Sunday, August 07, 2011

Treasure Hunting to Tübingen

Nuremburg is really a gorgeous city. Last time we came, it was near the end of a 3.5 week march around Germany. We were all exhausted and once we arrived, the kids went on strike and refused to leave the hotel. I coaxed Maddie out with the Albrecht Dürer house and friends and students, but Rob had to resort to more creative measures with the boys. He took them on a treasure hunt around town. They had to find three bridges (stone, metal and wood), a house in the water, and the Ship of Fools sculpture. Upon our return this year, the boys wanted to go on another treasure hunt, so Rob stepped it up and had nearly a dozen things for Will and Sebastian to find in the altstadt.
The Schonen Brunnen or lovely spring.
When you turn the brass ring three times, your wish will come true.
This is a replica from the 20th century. The original is in the city museum.
It is a big hit with all the tourists and smack in the belly button of the city.
The boys found the bull . . .
. . . the wooden bridge . . .
. . . the metal bridge . . .
[click to enlarge] and if you look closely here you can see they found a stone ring, stone cannonball, the axe and hand, dancing statue, ship of fools, a tower on the city wall, and a lamb as well. If we had the time and the creativity, this is really the way to see Europe with kids. They are engaged and scouring the landscape for "treasures" and you get to see a lot for the bargain price of some lebkuchen.
We have some books like this for Vienna and Berlin, but it is generally the smaller towns where we need them more -- where we are staying for just a day or two and want to get out and get a feel for the city. We have also used Lynn A's suggestion in museums that you head to the gift shop first and let the kids pick out a piece of work on a postcard and then go back and try to find everyone's painting or sculpture in the museum. Actually Rob also used that with the students to focus their visit on some of the most important works.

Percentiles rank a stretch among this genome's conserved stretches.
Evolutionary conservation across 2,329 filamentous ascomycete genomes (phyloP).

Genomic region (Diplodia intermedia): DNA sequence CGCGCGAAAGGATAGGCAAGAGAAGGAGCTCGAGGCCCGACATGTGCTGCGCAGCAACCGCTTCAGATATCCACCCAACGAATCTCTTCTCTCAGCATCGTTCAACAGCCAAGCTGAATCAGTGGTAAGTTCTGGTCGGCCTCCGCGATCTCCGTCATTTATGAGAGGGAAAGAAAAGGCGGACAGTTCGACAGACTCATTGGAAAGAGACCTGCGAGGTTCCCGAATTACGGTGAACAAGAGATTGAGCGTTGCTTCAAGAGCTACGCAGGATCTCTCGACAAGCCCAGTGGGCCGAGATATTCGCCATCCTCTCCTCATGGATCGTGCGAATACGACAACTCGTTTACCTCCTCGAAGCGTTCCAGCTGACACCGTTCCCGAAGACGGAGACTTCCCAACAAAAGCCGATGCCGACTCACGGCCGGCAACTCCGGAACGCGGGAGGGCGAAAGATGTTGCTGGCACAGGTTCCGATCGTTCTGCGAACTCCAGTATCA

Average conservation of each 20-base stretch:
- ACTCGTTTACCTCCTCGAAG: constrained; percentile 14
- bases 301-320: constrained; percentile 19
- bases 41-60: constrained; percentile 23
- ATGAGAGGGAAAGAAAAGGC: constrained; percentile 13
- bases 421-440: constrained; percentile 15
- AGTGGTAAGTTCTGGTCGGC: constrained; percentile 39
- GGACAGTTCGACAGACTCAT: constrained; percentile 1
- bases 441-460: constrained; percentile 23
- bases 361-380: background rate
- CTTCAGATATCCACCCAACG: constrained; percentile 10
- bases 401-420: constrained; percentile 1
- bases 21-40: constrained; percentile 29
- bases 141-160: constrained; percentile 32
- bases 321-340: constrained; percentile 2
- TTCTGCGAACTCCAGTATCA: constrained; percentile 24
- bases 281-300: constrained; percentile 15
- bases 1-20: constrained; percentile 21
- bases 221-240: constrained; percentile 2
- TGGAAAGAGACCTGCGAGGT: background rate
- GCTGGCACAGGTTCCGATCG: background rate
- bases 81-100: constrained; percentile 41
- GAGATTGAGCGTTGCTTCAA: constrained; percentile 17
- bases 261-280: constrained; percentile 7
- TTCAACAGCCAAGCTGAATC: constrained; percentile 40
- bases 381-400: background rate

Rob took the students to see the Lorenzkirche . . .
. . . to make their own wishes at the Schonen Brunnen . . .
. . . and up to the Sebaldkirche (he wanted them to see Gothic and there is not a lot left in Berlin).
We checked out of our funkalicious Nürnberg hotel and paraded the entire family through the downtown on the way to the train station. Our family is big for Europe. You can watch people start to count to four and then count again and again and again in disbelief. Hotels and restaurants have been helpful; no one has been unkind or made comments. But if you don't think we made a stir in Nürnberg walking across the altstadt with four kids and luggage and the youngest one on a leash -- well, you had to see it to believe it.
Last time we left town we had 30 seconds to sit down before the train took off. We got there good and early to make up for it this time! Rob had to kick people out of our reserved seats again ("It's really inconvenient to move seats now" she said "It's really inconvenient for me to have to ask you twice." said Rob. As he says, the upside to having all these German rules is that they have to follow them too.)
And we made it to Stuttgart, changed trains, and rode to Tübingen where our place is here along the Steinlach. More on that once the laundry is out of the the danger zone!

3 comments:

Nedra said...

Still loving your blog! Thanks for all the pictures of the kids and the witty and informative commentary. I know you haven't enjoyed the rain, but I've been noticing some Nedra-type weather for you this summer in Germany. Several sweater and coat days.
Love, MOM/Grandma

Lois said...

I'm confused by the reserved seats on the trains. So do people have reserved seats and then half way through they have to move to a different reserved seat? Are they sitting in the wrong seat to begin with?

Mary Ann said...

Let's see, Lois. See if this makes sense: the train began at the top of Germany and is going southwest to Stuttgart, making stops and people are getting off and on at all of them. We get on and we've reserved our seats, but only for the section we're traveling: Nuremburg to Stuttgart. You can also ride the train with no reservation -- it's just like riding Southwest and you grab an open seat. But if you're riding for a while, you might end up in a reserved seat that was free when you got on. Yes, you just move to another seat that's free, unless it's completely booked up and then you're looking for a fold down seat in the hall or you're standing in between cars.